Serial IO

Key Differences

  • You now use SerialUSB instead of Serial for communication with the serial monitor (or any other terminal emulation software).
  • Re-opening the serial monitor doesn’t reset board.
  • If you reset the board, you must re-open the serial monitor.
  • When the Autonomo is running on a battery, plugging in the USB cable will not reset it.
  • Once the sketch is uploaded it will start executing. This means you may miss any initial messages sent to the serial monitor. See below for a solution to this.

Other Information

The SODAQ Autonomo has two hardware serial connections Serial & Serial1 and one virtual serial port SerialUSB which is used for communicating with a connected PC via the native USB port. Serial is available on pins D0 (RX) & D1 (TX). Serial1 is connected to the Bee socket.

The Serial class inherits from the Stream class and the behaviour is similar to other Stream based classes. Most of the functionality involves reading from and writing to the incoming and outgoing stream buffers. Below is a brief description of some of the methods which you might use for this purpose.

Note: Some of the links here reference the documentation of the parent class Stream.

The Serial Connection

To open a serial connection with a serial connected device, a call must be made to Serial.begin(speed). The parameter speed specifies the bits per second or baud rate. This must match the baud rate of the connected device. Some devices like the GPRSbee however,  can auto detect the baud rate. Similarly a call to Serial.end() will close the connection.

Note: Unlike on the SODAQ AVR boards, it is not necessary to setup the SerialUSB connection for use with the serial monitor. It also appears to run a fixed baud rate, ignoring the baud rate selected in the serial monitor (also in other terminal emulation programs).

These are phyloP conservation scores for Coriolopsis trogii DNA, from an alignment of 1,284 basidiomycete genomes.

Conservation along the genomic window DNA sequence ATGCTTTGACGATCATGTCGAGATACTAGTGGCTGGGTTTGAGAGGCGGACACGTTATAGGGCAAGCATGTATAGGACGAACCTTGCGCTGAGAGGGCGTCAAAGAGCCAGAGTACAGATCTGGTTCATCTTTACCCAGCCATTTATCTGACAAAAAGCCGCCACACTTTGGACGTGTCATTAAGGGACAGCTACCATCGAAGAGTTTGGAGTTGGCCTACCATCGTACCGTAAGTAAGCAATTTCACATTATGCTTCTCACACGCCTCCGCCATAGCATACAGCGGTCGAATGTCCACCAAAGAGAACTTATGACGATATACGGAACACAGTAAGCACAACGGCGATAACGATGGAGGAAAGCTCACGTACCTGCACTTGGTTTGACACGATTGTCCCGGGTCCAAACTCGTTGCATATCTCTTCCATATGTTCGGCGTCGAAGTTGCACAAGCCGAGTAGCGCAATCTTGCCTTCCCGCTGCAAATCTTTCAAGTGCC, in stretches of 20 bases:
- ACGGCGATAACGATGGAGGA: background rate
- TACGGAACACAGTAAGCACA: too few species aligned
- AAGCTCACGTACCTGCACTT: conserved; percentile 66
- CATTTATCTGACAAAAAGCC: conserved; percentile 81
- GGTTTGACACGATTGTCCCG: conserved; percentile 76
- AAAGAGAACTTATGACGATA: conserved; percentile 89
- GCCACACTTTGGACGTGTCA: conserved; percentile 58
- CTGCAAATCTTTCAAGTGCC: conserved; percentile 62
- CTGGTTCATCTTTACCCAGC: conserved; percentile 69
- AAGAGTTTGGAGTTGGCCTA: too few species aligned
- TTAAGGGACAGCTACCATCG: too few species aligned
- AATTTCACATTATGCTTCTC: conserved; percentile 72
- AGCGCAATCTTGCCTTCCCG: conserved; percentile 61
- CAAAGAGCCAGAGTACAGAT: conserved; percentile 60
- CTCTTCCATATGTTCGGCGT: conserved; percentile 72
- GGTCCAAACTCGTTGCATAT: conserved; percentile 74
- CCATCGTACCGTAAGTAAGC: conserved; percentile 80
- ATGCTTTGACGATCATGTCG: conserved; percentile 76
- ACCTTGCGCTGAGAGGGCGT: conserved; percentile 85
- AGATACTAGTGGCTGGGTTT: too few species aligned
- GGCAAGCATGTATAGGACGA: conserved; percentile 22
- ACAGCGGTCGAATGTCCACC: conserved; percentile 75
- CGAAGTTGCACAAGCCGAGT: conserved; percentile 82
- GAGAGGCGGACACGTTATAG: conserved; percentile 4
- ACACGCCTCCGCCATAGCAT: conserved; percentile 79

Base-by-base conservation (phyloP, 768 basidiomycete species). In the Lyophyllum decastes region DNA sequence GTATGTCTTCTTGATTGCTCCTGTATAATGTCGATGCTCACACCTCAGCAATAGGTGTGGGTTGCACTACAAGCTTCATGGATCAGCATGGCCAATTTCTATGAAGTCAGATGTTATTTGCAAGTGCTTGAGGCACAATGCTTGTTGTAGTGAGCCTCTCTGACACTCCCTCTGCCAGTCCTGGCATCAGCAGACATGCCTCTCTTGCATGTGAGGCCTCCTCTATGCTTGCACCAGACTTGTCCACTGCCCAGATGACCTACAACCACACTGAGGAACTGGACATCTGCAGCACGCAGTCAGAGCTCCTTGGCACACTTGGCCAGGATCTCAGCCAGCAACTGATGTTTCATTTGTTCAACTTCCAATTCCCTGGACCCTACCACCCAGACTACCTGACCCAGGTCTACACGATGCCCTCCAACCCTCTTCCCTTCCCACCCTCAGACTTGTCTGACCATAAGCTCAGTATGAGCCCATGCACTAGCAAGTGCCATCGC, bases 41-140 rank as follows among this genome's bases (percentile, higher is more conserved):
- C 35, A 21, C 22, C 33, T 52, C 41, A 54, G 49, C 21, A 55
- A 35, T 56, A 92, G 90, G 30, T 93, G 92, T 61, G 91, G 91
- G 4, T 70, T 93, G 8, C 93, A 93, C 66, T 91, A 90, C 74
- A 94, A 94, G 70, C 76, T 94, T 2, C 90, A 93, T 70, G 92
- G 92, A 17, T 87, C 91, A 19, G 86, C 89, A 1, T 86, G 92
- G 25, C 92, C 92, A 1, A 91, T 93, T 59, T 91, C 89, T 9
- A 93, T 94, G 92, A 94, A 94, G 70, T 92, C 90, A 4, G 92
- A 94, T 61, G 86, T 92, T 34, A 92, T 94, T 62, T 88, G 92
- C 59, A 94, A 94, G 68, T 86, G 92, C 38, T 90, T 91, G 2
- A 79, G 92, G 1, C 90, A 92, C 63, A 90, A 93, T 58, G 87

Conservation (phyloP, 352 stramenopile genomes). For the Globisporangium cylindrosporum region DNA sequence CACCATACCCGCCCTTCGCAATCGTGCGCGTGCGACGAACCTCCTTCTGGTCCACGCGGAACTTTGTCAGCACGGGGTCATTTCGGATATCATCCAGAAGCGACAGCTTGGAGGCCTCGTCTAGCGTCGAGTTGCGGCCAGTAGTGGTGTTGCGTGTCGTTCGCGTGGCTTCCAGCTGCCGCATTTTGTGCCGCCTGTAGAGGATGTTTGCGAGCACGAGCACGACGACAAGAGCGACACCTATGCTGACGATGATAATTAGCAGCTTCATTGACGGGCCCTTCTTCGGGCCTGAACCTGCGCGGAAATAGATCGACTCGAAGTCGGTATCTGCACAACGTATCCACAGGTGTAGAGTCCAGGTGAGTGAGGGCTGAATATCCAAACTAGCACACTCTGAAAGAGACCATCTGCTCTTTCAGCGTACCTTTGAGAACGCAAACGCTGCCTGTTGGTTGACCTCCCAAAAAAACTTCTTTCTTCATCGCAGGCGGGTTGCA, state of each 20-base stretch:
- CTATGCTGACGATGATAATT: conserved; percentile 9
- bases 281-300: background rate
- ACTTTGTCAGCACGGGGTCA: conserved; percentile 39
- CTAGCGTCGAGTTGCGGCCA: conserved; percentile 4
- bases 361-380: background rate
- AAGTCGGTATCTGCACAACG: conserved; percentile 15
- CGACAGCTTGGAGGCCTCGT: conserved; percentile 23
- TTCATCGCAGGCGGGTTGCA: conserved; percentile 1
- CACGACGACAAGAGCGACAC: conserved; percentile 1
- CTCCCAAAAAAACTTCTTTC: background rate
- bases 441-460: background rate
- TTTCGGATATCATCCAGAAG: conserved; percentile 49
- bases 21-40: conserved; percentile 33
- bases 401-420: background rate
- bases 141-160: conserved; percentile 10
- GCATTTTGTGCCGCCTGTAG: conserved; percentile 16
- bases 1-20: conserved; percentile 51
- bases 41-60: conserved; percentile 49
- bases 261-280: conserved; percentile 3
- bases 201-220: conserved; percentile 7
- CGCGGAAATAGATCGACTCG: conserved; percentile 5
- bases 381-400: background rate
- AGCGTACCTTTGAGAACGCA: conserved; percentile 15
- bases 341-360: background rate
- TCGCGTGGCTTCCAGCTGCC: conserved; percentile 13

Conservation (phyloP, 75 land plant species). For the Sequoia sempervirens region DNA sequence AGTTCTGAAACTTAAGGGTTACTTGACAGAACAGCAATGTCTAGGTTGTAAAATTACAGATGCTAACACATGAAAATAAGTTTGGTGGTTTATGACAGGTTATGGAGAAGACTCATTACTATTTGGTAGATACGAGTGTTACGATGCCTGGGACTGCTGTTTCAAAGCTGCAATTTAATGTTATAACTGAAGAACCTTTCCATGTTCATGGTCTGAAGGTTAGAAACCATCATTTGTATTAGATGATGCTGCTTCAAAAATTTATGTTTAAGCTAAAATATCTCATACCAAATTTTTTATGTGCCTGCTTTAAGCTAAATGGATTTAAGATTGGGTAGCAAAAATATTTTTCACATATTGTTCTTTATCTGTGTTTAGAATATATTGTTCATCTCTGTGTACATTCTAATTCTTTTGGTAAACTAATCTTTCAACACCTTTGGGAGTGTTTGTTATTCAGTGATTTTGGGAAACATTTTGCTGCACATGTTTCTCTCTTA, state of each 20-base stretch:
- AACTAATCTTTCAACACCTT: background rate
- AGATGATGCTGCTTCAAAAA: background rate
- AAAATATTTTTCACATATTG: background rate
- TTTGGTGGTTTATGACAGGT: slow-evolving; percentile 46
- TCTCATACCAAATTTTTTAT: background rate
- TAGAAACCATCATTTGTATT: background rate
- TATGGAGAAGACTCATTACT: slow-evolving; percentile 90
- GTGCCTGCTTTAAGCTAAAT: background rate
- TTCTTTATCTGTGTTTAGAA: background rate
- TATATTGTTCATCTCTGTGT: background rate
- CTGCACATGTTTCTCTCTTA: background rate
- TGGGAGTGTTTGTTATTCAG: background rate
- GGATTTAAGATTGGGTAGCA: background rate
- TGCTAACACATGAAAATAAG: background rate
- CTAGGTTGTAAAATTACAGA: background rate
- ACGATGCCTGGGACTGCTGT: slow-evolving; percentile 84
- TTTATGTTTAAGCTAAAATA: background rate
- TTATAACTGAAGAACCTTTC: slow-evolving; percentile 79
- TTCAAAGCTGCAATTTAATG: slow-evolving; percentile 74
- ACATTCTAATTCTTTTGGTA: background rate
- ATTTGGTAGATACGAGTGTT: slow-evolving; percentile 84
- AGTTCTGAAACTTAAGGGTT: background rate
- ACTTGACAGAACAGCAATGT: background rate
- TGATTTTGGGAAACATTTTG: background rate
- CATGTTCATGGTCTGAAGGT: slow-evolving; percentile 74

Reading from the Serial Connection (Input)

Data which is received from the PC or other serial connected device is stored in the incoming stream buffer. Here are some of the methods available for reading from the incoming stream buffer:

  • read(): Reads and returns a single byte (character) from the incoming stream buffer.
  • readBytes(buffer, length): Copies length number of bytes (characters) from the incoming stream buffer into the parameter buffer.
  • readString(): Reads characters from the incoming stream buffer and returns the data as a String.

Each of these methods read varying amounts of data from the incoming stream buffer and either return that data directly, or in the case ofreadBytes() writes the data into the supplied parameter buffer. The data which is read is also removed from the incoming stream buffer.

These methods are only able to return data when the incoming stream buffer is not empty. Calling them when the incoming stream buffer is empty will likely result in a timeout (unless new data is received before the timeout duration has elapsed). A call to the method available() returns the number of bytes (characters) currently stored in the incoming stream buffer and can used to determine if any data has been received. Additionally, the timeout duration can be set with a call to the method setTimeout().

Writing to the Serial Connection (Output)

Sending data to the PC, or other serial connected device, involves writing data to the outgoing stream buffer. Here are several of the methods which can be used for writing to the outgoing stream buffer:

  • print(val, base): Writes the data from val into the outgoing stream buffer. If val is a numerical type, the optional second parameter base can be used to specify the formatting.
  • println(val, base): Functions the same as the print() method but also appends the carriage return (ASCII 13, or ‘\r’) and a newline characters (ASCII 10, or ‘\n’).

Note: On the SAMD platform there seems to be a bug in when trying to write a buffer that is more than 240 characters long which results in some corruption of the data sent. In cases where the buffer is longer than 247 characters, it can result in the board hanging. An example of this can be found here:

Waiting for the Serial Monitor

You can make your sketch wait for the serial monitor by adding the following code to the start of your setup() method:


Wait for SerialUSB

However, this has a draw back that it will stop the sketch from proceeding unless the SerialUSB connection is opened. The following code adds a timeout.

Note: This will proceed after 10 seconds when running on a battery. However, when the USB cable is plugged in, it will wait until you open the serial monitor (or another terminal emulation program).